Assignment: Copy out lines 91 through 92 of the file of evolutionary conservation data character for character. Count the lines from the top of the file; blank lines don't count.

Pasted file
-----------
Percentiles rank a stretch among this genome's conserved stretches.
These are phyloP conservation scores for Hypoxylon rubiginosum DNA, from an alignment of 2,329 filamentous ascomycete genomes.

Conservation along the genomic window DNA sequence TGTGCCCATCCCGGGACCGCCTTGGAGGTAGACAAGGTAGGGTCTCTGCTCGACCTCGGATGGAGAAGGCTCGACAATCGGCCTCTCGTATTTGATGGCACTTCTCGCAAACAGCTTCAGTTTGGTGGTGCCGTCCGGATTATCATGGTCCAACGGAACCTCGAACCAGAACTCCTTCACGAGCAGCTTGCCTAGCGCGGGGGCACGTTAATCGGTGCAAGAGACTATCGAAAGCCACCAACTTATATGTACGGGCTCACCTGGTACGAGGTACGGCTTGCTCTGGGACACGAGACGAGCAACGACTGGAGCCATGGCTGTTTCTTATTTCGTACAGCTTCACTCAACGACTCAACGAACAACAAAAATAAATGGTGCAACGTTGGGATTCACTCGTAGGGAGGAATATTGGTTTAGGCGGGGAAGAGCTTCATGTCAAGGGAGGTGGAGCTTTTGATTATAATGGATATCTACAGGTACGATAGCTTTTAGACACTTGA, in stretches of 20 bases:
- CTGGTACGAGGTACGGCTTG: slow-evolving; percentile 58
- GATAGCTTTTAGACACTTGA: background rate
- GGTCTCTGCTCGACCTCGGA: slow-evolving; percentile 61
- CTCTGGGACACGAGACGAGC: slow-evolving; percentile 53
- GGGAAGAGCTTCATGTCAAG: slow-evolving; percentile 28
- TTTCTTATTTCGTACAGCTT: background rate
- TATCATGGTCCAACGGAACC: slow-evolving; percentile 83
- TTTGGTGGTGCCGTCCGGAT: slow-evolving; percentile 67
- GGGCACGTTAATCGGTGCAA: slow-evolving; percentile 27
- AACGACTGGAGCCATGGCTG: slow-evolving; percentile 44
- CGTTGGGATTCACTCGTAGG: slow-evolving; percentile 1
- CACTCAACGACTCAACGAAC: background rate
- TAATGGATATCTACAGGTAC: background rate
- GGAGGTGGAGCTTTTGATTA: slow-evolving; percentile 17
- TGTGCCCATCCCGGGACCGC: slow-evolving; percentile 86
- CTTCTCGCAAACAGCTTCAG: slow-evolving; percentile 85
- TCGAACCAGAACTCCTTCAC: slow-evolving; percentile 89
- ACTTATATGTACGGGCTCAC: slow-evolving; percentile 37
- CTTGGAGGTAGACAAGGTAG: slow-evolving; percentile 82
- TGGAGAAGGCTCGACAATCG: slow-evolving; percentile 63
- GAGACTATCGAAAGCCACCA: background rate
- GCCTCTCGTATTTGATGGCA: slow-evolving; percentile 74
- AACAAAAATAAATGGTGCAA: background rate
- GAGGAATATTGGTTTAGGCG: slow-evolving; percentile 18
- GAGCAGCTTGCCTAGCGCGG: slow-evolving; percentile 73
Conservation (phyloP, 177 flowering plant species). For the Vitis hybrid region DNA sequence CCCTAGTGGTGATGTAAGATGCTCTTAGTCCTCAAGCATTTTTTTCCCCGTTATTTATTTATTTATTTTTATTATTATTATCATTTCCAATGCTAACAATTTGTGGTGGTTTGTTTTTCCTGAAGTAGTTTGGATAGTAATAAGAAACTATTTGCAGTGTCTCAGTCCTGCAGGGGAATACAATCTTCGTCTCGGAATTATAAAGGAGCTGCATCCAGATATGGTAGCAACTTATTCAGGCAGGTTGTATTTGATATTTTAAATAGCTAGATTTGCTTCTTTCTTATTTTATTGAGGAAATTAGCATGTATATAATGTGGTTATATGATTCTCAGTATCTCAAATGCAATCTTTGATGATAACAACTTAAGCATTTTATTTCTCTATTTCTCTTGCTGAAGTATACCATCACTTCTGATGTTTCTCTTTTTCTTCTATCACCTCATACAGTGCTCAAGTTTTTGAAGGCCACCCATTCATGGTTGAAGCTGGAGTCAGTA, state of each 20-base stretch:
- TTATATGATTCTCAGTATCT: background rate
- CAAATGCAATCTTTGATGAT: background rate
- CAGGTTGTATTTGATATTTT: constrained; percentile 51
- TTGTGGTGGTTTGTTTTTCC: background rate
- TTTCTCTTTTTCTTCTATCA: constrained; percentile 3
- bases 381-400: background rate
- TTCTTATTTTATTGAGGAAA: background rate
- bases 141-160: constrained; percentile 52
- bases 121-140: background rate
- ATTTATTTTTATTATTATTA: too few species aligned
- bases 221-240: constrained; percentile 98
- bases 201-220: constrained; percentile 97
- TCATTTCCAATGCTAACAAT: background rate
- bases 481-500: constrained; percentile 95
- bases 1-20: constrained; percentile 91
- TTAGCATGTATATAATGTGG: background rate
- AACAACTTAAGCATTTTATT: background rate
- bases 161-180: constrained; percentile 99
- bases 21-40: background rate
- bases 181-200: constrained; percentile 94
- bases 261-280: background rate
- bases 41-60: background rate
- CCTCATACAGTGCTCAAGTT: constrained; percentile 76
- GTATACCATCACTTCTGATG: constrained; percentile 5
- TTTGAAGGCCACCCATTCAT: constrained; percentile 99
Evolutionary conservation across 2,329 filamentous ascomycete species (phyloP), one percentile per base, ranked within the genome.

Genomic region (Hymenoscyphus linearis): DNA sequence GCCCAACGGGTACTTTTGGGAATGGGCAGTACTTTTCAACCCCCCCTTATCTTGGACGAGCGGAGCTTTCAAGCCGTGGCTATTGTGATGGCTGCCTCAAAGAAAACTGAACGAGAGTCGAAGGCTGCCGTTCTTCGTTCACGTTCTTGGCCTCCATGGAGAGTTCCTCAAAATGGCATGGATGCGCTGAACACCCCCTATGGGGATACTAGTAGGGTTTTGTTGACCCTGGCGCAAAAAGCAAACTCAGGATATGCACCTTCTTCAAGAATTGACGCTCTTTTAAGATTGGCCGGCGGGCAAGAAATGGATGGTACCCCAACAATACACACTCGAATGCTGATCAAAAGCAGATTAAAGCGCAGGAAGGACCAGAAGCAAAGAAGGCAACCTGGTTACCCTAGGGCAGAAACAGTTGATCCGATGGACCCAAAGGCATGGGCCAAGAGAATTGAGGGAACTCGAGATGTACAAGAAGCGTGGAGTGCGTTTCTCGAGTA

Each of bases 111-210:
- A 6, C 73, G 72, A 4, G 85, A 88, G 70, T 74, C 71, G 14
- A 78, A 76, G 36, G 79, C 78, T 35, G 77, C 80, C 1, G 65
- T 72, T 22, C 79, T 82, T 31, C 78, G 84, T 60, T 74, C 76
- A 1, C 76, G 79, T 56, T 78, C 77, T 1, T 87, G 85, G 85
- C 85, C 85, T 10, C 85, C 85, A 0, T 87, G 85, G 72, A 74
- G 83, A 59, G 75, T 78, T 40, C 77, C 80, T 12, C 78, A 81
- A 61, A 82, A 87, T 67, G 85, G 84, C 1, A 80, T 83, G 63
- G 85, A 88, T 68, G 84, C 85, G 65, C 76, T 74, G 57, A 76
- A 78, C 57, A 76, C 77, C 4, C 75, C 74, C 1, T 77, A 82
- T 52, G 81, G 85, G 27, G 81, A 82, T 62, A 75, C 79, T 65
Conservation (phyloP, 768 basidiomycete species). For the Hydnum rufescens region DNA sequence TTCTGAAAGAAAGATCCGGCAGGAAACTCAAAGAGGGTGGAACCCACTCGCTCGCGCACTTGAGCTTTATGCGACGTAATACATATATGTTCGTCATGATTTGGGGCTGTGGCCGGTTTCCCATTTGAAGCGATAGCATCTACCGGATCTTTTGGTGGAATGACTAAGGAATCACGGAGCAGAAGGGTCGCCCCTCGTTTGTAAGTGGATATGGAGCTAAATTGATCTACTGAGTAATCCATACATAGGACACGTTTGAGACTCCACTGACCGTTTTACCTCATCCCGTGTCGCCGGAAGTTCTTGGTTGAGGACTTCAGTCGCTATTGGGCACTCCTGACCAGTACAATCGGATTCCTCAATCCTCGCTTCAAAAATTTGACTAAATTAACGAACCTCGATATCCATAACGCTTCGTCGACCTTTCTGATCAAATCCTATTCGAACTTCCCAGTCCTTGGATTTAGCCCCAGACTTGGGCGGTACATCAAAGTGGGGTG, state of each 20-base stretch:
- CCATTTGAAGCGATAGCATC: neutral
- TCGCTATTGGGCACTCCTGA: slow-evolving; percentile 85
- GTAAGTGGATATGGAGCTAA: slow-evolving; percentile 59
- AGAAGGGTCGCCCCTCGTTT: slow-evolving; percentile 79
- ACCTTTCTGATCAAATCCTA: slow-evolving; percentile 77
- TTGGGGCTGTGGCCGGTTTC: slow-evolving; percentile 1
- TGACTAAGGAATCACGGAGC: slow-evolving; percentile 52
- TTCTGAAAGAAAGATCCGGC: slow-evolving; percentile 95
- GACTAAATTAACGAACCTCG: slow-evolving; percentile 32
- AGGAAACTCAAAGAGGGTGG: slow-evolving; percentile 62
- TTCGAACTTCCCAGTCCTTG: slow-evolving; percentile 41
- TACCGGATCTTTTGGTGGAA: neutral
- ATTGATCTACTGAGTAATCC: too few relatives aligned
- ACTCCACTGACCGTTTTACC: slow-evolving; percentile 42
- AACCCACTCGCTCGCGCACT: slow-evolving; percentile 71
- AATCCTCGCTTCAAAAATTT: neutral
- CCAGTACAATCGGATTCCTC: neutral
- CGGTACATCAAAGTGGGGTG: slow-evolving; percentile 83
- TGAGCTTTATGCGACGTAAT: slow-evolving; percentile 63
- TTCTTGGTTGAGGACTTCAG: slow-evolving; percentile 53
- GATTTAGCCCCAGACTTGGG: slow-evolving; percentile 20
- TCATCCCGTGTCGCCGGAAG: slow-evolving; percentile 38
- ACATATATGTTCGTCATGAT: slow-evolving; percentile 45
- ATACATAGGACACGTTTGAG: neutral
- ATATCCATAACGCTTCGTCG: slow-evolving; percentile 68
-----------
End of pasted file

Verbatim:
- ACATATATGTTCGTCATGAT: slow-evolving; percentile 45
- ATACATAGGACACGTTTGAG: neutral